PenAir King Salmon: where the world meets to fish

Jun 22, 2017

The hub for Bristol Bay's eastside bustles in June, serving the daily jet flight and up to 14 PenAir flights as it funnels through thousands of fishermen, processors, anglers, and other visitors from around the world.

Inbound passengers at the King Salmon PenAir terminal Monday, just a week or so before commercial fishing really gets going.
Credit Caitlin Tan / KDLG

The Bristol Bay Borough swells from a year round population of about 1,000 to closer to 10,000 for the summer fishery. Almost all of the fishermen, seafood processors, and thousands of sport fishing and wildlife viewing visitors on the east side of Bristol Bay pass through one very busy small terminal in King Salmon.

Audio Transcript: Within one hour of sitting in the airport, one sees close to 100 people coming and going, all with either rugged backpacks, fishing poles, coolers, muck boots or rain jackets.

Kevin Richberg, PenAir customer service manager at the King Salmon terminal, said pretty much everyone is here for the salmon season.

“It’s never a dull moment here. You get to meet people from all walks of life here,” he said. “People from different countries and from different states. There’s just so many stories – it’s always something different, which keeps it fresh.”

In the winter this airport only has two flights per day, but during the peak of the summer it serves up to 14 flights daily. The human traffic into Bristol Bay mirrors the sockeye run, but the people aim to be here a few weeks earlier than the fish. Richberg said the PenAir terminal in King Salmon will see 600 to 800 customers pass through in a day.

“It’s probably a good three week span where everyone comes in and then it turns right back around probably starting the last week of July and then all the people leave to go home,” he said.

The airport adds more staff in the summer to help with the influx of travelers, this year hiring 11 interns from Boston. All staff are trained year-round to prepare for the summer rush.

PenAir’s flights have been operating more on time these past two weeks, but getting all of the sport and commercial fishermen’s luggage in can be a different story, Richberg said. Whether it shows up on time or the next flight, or the next one, is part of the game of fishing Bristol Bay.

Kayla Redenberger, from Juneau, fishes the Silver Bow with her family. She was pleasantly surprised to find her bags arrive on time Monday.

“Silver Bow got the bags. It’s a miracle in Naknek,” she said.

Redenberger, like a lot of fishermen, admittedly doesn’t pack just the bare necessities, evidenced by a canvas she carried under arm.

“I’m going to do a little painting on the boat if we have any down time. That’s the plan,” she said.

The airport is small – one main room to house all the incoming and outgoing passengers, plus security, employees and taxi drivers, who all seem to sit around wondering about the other passengers' plans and stories. During the rest of year, the terminal is a meeting spot for folks coming and going, most of whom know each other well, said Richberg.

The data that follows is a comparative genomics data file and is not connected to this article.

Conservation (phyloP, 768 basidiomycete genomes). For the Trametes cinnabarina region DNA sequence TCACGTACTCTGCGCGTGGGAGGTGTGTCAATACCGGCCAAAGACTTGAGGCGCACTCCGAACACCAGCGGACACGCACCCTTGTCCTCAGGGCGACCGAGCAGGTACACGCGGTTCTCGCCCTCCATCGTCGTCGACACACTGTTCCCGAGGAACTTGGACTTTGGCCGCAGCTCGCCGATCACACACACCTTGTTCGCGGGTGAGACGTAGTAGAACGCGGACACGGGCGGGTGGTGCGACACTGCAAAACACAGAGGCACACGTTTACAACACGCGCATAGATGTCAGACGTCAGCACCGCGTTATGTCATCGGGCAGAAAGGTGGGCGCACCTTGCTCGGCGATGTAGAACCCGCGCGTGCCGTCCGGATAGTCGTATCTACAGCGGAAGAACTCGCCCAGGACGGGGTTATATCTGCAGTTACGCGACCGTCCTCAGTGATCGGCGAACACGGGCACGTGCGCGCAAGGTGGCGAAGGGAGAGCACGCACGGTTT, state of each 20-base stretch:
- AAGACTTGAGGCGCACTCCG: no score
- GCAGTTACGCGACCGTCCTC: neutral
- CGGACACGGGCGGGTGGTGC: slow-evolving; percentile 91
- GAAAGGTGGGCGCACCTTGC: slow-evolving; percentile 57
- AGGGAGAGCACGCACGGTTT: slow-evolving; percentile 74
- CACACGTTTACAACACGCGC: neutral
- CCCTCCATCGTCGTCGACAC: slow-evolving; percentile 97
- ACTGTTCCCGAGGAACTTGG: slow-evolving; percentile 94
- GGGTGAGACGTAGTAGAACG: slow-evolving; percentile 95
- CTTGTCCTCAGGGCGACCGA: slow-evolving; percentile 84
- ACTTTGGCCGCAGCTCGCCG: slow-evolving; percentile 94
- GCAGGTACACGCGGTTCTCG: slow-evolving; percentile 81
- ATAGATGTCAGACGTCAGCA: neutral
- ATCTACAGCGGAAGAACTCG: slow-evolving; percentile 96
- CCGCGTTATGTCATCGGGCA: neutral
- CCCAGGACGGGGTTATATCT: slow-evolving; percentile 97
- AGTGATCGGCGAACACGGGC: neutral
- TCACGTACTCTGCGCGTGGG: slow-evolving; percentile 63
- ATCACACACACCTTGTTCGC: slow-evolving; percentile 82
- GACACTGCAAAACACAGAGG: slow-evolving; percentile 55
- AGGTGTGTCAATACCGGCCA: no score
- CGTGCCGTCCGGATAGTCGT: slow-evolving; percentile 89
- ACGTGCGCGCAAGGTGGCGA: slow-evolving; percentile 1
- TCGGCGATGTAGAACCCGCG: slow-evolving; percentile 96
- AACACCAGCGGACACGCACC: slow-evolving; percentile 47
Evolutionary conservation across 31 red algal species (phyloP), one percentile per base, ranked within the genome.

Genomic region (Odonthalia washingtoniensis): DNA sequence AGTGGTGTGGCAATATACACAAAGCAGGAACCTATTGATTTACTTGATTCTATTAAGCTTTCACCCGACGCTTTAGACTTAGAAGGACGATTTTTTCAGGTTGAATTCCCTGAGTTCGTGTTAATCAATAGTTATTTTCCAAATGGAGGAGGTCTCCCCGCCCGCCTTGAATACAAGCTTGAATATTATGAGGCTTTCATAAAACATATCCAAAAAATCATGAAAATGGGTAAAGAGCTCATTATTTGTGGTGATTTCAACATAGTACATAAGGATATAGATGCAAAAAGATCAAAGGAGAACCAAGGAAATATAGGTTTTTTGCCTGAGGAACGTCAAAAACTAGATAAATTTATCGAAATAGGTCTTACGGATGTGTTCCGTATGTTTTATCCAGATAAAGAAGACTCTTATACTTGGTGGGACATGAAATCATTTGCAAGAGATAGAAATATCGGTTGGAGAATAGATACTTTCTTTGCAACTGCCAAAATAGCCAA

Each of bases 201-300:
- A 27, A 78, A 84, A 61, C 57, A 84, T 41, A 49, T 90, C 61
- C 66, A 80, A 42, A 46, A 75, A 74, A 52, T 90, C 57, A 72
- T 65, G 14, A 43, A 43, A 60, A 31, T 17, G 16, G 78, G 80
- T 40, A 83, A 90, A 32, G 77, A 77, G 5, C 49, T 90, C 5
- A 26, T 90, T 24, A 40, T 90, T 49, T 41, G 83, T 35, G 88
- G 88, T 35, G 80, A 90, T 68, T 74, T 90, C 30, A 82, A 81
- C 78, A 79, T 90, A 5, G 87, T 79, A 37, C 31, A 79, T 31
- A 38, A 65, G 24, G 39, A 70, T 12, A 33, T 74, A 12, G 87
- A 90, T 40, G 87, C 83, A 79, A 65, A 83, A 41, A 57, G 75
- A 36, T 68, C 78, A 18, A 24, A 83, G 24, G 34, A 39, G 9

“You see the same people at church or the same people you see at the local store, it’s a very tight knit community."

In order to keep these thousands of travelers moving, every employee on staff helps check people in, find luggage or direct them to their next destination.

“I think it’s a lot busier than it was last summer,” Richberg said. “When the herring season started, it was a lot busier which got us started. I just got the feel there’s more people here visiting and working.”

It is about a week before the commercial fishing really gets going, and everyone in the bustling terminal appears tied to the fishery in one way or another.

Voodoe Contamy and Abdullah Hamad both just arrived from Africa. Hamad has worked for Trident Seafoods for three years, but this is Contamy’s first.

“Yes I’m excited you know. We were working over here before but now we come back, we come from Cordova right now,” Contamy said. “We come over here to work and get money and you can see that on everyone here, they’re excited and we are excited too.”

Jim Long, another traveler, is up from Portland, Oregon to commercial fish, something he has done since 1989. He stood next to three large coolers filled with groceries.

“It’s just easier to shop at home. Cheaper, well not by the time you bring it up here, but it’s just easier you have it all,” Long said.

This terminal is also a hub for thousands of visitors who come in for the area’s world class sport fishing and bear viewing, as well as normal traffic coming in and out of Southwest Alaska villages. For most, King Salmon itself is just a stop on their various journeys, Richberg said, often short ones.

“Basically they were flying on PenAir, and then [they] take a small plane about 15 minutes away to go watch the bears, and then they leave the same day to go home,” he said.

The King Salmon PenAir terminal, with its daily Alaska Airlines jet service and right now more than a dozen PenAir flights, is reaching its own peak of the season this week. The sockeye salmon run will do the same in early July. Not long after the salmon run tapers off, a great migration will begin again as Bristol Bay's fishermen and processors and the rest head back the other way, towards home.

Reach the author at caitlin@kdlg.org or fish@kdlg.org.